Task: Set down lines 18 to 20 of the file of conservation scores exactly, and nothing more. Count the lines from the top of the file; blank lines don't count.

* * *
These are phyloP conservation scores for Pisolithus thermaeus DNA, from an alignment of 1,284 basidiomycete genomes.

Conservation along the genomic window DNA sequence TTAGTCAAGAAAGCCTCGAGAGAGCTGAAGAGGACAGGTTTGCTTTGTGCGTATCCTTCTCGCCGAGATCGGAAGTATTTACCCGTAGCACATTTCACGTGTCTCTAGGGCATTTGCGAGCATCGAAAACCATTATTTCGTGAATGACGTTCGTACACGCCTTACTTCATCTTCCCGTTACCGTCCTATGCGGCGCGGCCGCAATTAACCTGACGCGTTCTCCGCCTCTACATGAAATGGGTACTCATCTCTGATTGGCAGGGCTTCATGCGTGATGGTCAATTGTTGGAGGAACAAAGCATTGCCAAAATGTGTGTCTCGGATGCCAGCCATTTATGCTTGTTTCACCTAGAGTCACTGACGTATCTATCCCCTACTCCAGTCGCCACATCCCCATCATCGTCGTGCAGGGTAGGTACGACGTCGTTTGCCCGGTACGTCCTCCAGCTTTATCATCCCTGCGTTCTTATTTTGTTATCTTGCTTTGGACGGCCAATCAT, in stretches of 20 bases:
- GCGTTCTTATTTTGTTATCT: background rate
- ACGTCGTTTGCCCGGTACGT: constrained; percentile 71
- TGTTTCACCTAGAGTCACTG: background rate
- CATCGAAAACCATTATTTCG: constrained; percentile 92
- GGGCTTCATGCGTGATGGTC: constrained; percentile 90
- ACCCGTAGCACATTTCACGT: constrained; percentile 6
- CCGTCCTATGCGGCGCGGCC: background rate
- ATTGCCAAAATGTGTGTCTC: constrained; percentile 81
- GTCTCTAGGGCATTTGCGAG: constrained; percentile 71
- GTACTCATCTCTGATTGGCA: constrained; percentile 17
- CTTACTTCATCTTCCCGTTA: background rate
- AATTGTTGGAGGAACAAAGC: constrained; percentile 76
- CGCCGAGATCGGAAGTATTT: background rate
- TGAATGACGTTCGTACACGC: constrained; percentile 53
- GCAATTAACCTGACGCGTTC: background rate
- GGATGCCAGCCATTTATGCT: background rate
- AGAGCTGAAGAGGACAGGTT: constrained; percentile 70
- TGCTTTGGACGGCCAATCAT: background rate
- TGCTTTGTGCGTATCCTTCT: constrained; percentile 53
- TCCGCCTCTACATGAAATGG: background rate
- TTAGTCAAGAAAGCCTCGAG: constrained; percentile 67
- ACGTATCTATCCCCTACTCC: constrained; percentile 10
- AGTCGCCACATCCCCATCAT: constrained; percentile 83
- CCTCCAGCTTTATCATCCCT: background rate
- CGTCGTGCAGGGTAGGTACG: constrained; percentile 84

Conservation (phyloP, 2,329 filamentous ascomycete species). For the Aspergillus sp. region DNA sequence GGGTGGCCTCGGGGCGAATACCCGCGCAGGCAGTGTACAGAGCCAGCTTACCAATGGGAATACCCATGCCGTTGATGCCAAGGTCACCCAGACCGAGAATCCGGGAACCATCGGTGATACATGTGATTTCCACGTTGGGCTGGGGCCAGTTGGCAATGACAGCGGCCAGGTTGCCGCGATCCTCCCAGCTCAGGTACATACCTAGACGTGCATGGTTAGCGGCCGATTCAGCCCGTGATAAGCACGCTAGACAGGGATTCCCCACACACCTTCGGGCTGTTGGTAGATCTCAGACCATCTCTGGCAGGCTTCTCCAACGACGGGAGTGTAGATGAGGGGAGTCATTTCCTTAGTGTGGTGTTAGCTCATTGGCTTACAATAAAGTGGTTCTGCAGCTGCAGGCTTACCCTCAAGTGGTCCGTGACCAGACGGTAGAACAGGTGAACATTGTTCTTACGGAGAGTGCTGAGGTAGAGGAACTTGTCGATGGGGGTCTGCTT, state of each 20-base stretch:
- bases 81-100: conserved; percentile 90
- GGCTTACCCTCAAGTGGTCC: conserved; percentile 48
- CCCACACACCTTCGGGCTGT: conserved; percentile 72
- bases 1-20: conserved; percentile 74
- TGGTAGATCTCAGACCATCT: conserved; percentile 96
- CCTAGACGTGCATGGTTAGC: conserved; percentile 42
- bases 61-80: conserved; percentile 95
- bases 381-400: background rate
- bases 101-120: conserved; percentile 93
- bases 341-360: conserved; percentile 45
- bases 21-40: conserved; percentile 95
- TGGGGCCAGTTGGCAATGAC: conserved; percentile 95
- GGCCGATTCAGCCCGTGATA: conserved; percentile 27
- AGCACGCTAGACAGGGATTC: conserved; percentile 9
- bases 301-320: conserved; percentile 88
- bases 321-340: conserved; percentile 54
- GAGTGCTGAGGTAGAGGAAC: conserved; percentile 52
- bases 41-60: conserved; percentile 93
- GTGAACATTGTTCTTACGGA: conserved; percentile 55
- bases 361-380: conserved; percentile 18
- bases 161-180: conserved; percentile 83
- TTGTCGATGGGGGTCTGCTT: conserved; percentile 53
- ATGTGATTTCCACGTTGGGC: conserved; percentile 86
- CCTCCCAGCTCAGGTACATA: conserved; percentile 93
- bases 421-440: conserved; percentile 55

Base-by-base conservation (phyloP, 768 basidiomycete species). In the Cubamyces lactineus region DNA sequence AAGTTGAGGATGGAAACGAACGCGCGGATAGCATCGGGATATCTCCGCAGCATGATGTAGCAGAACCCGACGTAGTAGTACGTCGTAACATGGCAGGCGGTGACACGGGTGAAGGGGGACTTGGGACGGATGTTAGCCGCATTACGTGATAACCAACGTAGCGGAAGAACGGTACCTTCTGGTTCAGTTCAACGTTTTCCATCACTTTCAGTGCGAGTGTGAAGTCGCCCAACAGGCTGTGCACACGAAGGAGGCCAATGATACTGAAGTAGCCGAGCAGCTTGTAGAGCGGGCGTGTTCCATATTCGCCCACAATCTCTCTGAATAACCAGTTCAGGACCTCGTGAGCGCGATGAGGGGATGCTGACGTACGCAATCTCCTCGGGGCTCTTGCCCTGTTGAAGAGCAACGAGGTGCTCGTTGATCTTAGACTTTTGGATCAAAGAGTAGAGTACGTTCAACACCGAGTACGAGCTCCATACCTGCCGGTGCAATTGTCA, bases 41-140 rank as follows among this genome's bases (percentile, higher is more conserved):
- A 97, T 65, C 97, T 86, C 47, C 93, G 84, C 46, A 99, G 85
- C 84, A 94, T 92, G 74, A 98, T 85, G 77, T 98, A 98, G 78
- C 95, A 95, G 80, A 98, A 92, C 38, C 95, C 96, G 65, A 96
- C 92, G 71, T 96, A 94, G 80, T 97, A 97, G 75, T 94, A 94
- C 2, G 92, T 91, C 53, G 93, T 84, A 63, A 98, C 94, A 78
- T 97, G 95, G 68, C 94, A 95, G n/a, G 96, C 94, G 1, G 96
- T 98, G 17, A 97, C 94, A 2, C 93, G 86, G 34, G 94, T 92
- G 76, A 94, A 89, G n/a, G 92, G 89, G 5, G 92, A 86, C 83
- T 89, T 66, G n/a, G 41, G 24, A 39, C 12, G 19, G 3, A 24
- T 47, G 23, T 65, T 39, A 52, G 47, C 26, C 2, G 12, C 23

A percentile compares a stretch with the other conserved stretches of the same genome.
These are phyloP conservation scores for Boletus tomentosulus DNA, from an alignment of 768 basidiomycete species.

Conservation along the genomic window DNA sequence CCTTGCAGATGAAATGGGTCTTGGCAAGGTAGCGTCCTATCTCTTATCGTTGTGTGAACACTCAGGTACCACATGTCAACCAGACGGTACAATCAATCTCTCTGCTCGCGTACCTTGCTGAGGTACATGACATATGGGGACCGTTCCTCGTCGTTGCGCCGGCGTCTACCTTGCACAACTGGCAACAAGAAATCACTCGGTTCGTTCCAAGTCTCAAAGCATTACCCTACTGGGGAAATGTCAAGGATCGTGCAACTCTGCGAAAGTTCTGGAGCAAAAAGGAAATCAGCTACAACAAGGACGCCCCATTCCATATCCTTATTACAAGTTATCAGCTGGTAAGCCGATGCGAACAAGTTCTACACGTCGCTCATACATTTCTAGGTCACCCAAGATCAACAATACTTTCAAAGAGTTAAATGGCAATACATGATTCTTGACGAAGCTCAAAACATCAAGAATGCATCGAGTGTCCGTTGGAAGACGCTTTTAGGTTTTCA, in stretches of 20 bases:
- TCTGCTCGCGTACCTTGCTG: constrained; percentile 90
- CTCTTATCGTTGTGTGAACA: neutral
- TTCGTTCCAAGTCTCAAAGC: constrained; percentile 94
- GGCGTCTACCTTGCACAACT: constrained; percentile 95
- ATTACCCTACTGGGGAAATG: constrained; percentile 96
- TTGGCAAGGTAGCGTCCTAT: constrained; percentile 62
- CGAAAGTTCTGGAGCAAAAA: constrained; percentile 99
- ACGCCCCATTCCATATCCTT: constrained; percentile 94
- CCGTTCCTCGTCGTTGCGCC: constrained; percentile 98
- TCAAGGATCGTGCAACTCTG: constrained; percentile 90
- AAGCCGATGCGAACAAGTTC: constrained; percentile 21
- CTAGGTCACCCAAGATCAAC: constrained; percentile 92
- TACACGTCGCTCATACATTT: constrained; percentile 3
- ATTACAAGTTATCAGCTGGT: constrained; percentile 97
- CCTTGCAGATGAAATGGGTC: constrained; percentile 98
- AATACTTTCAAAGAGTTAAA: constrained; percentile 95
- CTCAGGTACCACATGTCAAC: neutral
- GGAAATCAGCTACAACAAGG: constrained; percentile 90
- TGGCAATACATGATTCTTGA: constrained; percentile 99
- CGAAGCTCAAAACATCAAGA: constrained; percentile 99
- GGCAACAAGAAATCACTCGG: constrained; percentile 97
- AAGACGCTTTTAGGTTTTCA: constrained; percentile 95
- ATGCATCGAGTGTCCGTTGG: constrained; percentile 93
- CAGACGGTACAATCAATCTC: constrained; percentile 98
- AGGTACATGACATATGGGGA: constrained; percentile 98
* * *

- GGATGCCAGCCATTTATGCT: background rate
- AGAGCTGAAGAGGACAGGTT: constrained; percentile 70
- TGCTTTGGACGGCCAATCAT: background rate